Editorial: Support free student journalism

The National Scholastic Press Association implores high school journalists to follow a seven-principle Code of Ethics: be responsible, be fair, be honest, be accurate, be independent, be accountable, and minimize harm. For many high school journalists, these principles are not just suggestions, but mandates which they dedicate their journalism careers to upholding.

Yet, despite the best efforts of both high school and college journalists, maintaining these principles is more difficult than one would think, especially when it comes to maintaining independence from the school administrations which it is their duty to cover.

In today’s society, many student journalists work for publications that exist under prior review or prior restraint, meaning that school administrations have the power to review a publication prior to its printing and restrict the content as they see fit.

Across the country, some schools have used this power to punish student journalists and their advisors for covering important stories and exercising their editorial discretion.

At Northern Illinois University in DeKalb, Ill., student reporters revealed that the university’s president used school funds to remodel his home. Soon after, the newspaper advisor was removed from his post and the paper was condemned for its “negative” reporting.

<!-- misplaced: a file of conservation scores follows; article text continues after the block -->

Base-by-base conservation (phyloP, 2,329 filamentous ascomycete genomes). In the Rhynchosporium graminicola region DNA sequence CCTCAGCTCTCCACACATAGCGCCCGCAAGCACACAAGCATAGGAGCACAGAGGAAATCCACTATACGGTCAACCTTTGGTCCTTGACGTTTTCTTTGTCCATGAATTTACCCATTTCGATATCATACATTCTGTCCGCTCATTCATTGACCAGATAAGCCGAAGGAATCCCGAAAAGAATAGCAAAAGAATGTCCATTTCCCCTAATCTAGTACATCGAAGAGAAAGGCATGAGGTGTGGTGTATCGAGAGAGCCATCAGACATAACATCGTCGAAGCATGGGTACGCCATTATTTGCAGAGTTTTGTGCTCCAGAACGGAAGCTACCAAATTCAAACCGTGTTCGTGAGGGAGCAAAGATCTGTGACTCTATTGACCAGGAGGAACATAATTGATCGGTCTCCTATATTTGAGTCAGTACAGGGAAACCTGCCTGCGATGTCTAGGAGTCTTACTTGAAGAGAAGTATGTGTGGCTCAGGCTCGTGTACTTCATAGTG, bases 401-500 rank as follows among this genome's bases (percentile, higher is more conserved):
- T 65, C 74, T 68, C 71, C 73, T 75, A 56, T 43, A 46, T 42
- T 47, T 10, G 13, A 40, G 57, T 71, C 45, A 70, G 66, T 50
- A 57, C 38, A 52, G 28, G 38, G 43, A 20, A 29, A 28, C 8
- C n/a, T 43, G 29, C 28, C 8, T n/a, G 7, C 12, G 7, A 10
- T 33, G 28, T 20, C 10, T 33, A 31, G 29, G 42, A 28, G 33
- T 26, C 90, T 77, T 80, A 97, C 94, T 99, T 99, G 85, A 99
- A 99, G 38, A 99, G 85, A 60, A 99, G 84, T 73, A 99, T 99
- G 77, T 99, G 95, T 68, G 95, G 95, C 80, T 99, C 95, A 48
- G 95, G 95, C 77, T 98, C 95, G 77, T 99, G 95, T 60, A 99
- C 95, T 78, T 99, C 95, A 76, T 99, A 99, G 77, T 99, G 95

At Neshaminy High School in Langhorne, Pa., the newspaper’s editorial board called out the school for its racially insensitive mascot. As a result, the board of administrators implemented a two-week prior review waiting period before the publication of any new edition.

At Wichita State University in Wichita, Kan., an investigative series revealed that the administration had been adding fictitious students in order to boost its attendance figures. The administration cut the newspaper’s budget by nearly 50 percent.

These articles are ones that the students enrolled at those universities and high schools had a right to hear, and they are ones that, had not a student journalist covered them, may not have been told at all.

Good student journalists understand the incredible pressures school officials face. In this moment, when social media can quickly turn small stories into big ones and well-intentioned comments can be twisted and taken out of context so easily, schools are understandably nervous about their image. Student journalists take those concerns into consideration when deciding what stories to publish.

Schools are not perfect and never will be, but with thoughtful and persistent reporting, student journalists push our schools and our communities to be better by calling attention to problems and bringing to light potential solutions.

So support press freedoms for journalists, no matter what their age or what beat they cover because in the end, they make us all better.

Staff editorials represent the opinion of the editorial board: Carolyn Lane, Annie Murff, Annika Conlee, Lauren Purdy, Merryn Ruthling, Caroline Zummach, Emma Bennett, Katelyn Grisham, Kaitlyn Bowman and Will Brown. Letters to the editor in response to the editorial are encouraged.